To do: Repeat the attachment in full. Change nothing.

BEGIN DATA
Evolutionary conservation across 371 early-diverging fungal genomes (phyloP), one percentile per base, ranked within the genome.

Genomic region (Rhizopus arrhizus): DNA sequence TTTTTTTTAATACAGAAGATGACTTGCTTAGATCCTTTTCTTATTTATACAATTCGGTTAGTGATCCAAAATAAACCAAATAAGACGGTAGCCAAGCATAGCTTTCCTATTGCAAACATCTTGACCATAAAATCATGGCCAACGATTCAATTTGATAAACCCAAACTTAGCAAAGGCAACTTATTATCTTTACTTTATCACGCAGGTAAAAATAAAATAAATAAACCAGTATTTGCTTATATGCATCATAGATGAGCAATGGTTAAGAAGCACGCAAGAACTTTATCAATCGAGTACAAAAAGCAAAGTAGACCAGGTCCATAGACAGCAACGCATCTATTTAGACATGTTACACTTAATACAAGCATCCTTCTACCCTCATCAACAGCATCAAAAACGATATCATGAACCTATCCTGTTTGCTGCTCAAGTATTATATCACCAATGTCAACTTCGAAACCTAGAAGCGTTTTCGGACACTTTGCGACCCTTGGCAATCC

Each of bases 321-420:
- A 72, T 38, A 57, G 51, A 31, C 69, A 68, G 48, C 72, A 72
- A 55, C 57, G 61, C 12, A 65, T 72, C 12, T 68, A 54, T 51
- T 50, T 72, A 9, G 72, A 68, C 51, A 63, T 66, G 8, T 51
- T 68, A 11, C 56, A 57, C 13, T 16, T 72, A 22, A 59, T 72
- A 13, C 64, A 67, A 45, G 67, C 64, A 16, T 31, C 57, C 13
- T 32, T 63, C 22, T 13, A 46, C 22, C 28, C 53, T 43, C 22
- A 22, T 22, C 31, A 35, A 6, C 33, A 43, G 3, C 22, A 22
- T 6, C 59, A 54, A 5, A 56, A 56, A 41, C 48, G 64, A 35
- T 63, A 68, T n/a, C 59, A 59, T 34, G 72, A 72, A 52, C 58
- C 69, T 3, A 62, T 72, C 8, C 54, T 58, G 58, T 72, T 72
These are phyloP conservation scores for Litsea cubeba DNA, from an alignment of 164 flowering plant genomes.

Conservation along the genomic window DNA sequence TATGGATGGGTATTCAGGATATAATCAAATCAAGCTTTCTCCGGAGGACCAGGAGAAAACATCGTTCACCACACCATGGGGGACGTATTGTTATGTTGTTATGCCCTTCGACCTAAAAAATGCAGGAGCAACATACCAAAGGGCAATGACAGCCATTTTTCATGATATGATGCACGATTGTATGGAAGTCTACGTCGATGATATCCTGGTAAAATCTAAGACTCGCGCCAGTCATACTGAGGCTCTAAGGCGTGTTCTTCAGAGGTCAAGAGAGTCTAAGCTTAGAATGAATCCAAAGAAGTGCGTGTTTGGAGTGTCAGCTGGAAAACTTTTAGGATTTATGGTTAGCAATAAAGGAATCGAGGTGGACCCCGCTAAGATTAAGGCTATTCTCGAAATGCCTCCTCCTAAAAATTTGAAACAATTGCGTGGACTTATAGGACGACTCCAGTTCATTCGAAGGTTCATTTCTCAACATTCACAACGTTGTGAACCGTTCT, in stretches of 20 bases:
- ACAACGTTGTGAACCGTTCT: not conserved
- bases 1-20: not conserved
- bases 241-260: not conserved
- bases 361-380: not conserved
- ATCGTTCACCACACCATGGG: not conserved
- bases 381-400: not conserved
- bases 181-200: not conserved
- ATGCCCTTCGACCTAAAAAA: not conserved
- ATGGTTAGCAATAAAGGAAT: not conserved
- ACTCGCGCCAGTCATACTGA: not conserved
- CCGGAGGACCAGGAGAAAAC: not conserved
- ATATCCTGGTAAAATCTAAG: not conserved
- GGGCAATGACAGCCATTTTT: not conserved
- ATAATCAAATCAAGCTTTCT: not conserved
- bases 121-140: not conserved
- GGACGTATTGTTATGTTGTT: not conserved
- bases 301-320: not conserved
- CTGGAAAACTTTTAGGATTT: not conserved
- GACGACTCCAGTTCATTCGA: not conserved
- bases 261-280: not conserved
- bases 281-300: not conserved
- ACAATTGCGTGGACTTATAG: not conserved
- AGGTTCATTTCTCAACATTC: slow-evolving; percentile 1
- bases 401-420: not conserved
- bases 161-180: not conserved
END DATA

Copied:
Evolutionary conservation across 371 early-diverging fungal genomes (phyloP), one percentile per base, ranked within the genome.

Genomic region (Rhizopus arrhizus): DNA sequence TTTTTTTTAATACAGAAGATGACTTGCTTAGATCCTTTTCTTATTTATACAATTCGGTTAGTGATCCAAAATAAACCAAATAAGACGGTAGCCAAGCATAGCTTTCCTATTGCAAACATCTTGACCATAAAATCATGGCCAACGATTCAATTTGATAAACCCAAACTTAGCAAAGGCAACTTATTATCTTTACTTTATCACGCAGGTAAAAATAAAATAAATAAACCAGTATTTGCTTATATGCATCATAGATGAGCAATGGTTAAGAAGCACGCAAGAACTTTATCAATCGAGTACAAAAAGCAAAGTAGACCAGGTCCATAGACAGCAACGCATCTATTTAGACATGTTACACTTAATACAAGCATCCTTCTACCCTCATCAACAGCATCAAAAACGATATCATGAACCTATCCTGTTTGCTGCTCAAGTATTATATCACCAATGTCAACTTCGAAACCTAGAAGCGTTTTCGGACACTTTGCGACCCTTGGCAATCC

Each of bases 321-420:
- A 72, T 38, A 57, G 51, A 31, C 69, A 68, G 48, C 72, A 72
- A 55, C 57, G 61, C 12, A 65, T 72, C 12, T 68, A 54, T 51
- T 50, T 72, A 9, G 72, A 68, C 51, A 63, T 66, G 8, T 51
- T 68, A 11, C 56, A 57, C 13, T 16, T 72, A 22, A 59, T 72
- A 13, C 64, A 67, A 45, G 67, C 64, A 16, T 31, C 57, C 13
- T 32, T 63, C 22, T 13, A 46, C 22, C 28, C 53, T 43, C 22
- A 22, T 22, C 31, A 35, A 6, C 33, A 43, G 3, C 22, A 22
- T 6, C 59, A 54, A 5, A 56, A 56, A 41, C 48, G 64, A 35
- T 63, A 68, T n/a, C 59, A 59, T 34, G 72, A 72, A 52, C 58
- C 69, T 3, A 62, T 72, C 8, C 54, T 58, G 58, T 72, T 72
These are phyloP conservation scores for Litsea cubeba DNA, from an alignment of 164 flowering plant genomes.

Conservation along the genomic window DNA sequence TATGGATGGGTATTCAGGATATAATCAAATCAAGCTTTCTCCGGAGGACCAGGAGAAAACATCGTTCACCACACCATGGGGGACGTATTGTTATGTTGTTATGCCCTTCGACCTAAAAAATGCAGGAGCAACATACCAAAGGGCAATGACAGCCATTTTTCATGATATGATGCACGATTGTATGGAAGTCTACGTCGATGATATCCTGGTAAAATCTAAGACTCGCGCCAGTCATACTGAGGCTCTAAGGCGTGTTCTTCAGAGGTCAAGAGAGTCTAAGCTTAGAATGAATCCAAAGAAGTGCGTGTTTGGAGTGTCAGCTGGAAAACTTTTAGGATTTATGGTTAGCAATAAAGGAATCGAGGTGGACCCCGCTAAGATTAAGGCTATTCTCGAAATGCCTCCTCCTAAAAATTTGAAACAATTGCGTGGACTTATAGGACGACTCCAGTTCATTCGAAGGTTCATTTCTCAACATTCACAACGTTGTGAACCGTTCT, in stretches of 20 bases:
- ACAACGTTGTGAACCGTTCT: not conserved
- bases 1-20: not conserved
- bases 241-260: not conserved
- bases 361-380: not conserved
- ATCGTTCACCACACCATGGG: not conserved
- bases 381-400: not conserved
- bases 181-200: not conserved
- ATGCCCTTCGACCTAAAAAA: not conserved
- ATGGTTAGCAATAAAGGAAT: not conserved
- ACTCGCGCCAGTCATACTGA: not conserved
- CCGGAGGACCAGGAGAAAAC: not conserved
- ATATCCTGGTAAAATCTAAG: not conserved
- GGGCAATGACAGCCATTTTT: not conserved
- ATAATCAAATCAAGCTTTCT: not conserved
- bases 121-140: not conserved
- GGACGTATTGTTATGTTGTT: not conserved
- bases 301-320: not conserved
- CTGGAAAACTTTTAGGATTT: not conserved
- GACGACTCCAGTTCATTCGA: not conserved
- bases 261-280: not conserved
- bases 281-300: not conserved
- ACAATTGCGTGGACTTATAG: not conserved
- AGGTTCATTTCTCAACATTC: slow-evolving; percentile 1
- bases 401-420: not conserved
- bases 161-180: not conserved